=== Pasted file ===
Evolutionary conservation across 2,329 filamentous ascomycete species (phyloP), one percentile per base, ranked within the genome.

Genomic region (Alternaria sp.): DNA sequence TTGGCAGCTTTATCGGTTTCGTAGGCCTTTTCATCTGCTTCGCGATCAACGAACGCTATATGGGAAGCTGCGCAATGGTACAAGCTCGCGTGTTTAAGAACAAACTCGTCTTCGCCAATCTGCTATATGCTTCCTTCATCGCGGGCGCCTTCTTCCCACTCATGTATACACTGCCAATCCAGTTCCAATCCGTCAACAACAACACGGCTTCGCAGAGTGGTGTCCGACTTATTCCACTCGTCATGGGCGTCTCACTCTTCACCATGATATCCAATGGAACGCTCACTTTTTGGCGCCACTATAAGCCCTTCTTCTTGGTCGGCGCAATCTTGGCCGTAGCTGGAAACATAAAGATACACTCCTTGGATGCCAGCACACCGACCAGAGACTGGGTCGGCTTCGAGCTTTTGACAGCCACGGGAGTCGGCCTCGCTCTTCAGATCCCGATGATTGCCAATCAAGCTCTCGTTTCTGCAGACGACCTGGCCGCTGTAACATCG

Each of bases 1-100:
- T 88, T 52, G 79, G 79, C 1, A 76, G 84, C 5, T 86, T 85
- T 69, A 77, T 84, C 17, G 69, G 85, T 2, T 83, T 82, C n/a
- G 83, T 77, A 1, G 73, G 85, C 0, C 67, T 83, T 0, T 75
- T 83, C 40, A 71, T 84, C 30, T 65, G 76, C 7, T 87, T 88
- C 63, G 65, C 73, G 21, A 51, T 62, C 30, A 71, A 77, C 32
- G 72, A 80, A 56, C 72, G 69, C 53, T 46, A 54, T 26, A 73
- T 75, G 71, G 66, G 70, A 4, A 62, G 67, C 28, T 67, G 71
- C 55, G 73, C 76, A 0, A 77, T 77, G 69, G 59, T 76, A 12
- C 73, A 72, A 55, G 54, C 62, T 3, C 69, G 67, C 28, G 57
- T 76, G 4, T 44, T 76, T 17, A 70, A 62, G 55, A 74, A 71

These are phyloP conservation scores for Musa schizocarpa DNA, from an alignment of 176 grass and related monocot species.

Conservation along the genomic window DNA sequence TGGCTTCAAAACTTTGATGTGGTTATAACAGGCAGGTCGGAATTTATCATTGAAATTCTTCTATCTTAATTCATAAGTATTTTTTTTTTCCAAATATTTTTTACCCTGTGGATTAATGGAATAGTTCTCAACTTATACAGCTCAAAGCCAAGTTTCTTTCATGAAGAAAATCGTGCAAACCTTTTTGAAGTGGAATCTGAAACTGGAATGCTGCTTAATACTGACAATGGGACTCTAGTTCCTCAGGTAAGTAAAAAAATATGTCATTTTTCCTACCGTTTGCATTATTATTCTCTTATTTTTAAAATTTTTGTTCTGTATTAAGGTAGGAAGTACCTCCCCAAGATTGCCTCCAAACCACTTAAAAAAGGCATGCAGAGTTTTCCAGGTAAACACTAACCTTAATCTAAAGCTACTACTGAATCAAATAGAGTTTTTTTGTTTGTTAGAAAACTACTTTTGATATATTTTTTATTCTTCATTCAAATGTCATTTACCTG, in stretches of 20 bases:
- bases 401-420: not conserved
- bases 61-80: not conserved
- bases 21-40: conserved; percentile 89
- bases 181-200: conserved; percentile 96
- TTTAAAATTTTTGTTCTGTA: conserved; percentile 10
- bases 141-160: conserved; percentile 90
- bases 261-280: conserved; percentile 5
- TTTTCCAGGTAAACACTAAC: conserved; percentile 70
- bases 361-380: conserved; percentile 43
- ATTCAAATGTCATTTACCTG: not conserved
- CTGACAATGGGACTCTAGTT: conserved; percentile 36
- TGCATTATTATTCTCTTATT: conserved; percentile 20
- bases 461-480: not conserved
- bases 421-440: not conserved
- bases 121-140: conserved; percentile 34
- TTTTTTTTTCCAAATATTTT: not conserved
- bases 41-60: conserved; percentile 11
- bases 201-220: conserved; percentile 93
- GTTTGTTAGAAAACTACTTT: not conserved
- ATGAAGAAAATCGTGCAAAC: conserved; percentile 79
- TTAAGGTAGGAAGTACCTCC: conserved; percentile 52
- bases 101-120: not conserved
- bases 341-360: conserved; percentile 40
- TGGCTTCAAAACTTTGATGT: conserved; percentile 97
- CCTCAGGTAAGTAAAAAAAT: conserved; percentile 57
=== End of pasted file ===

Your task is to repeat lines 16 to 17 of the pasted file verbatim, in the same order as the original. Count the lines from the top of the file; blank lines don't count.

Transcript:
- bases 401-420: not conserved
- bases 61-80: not conserved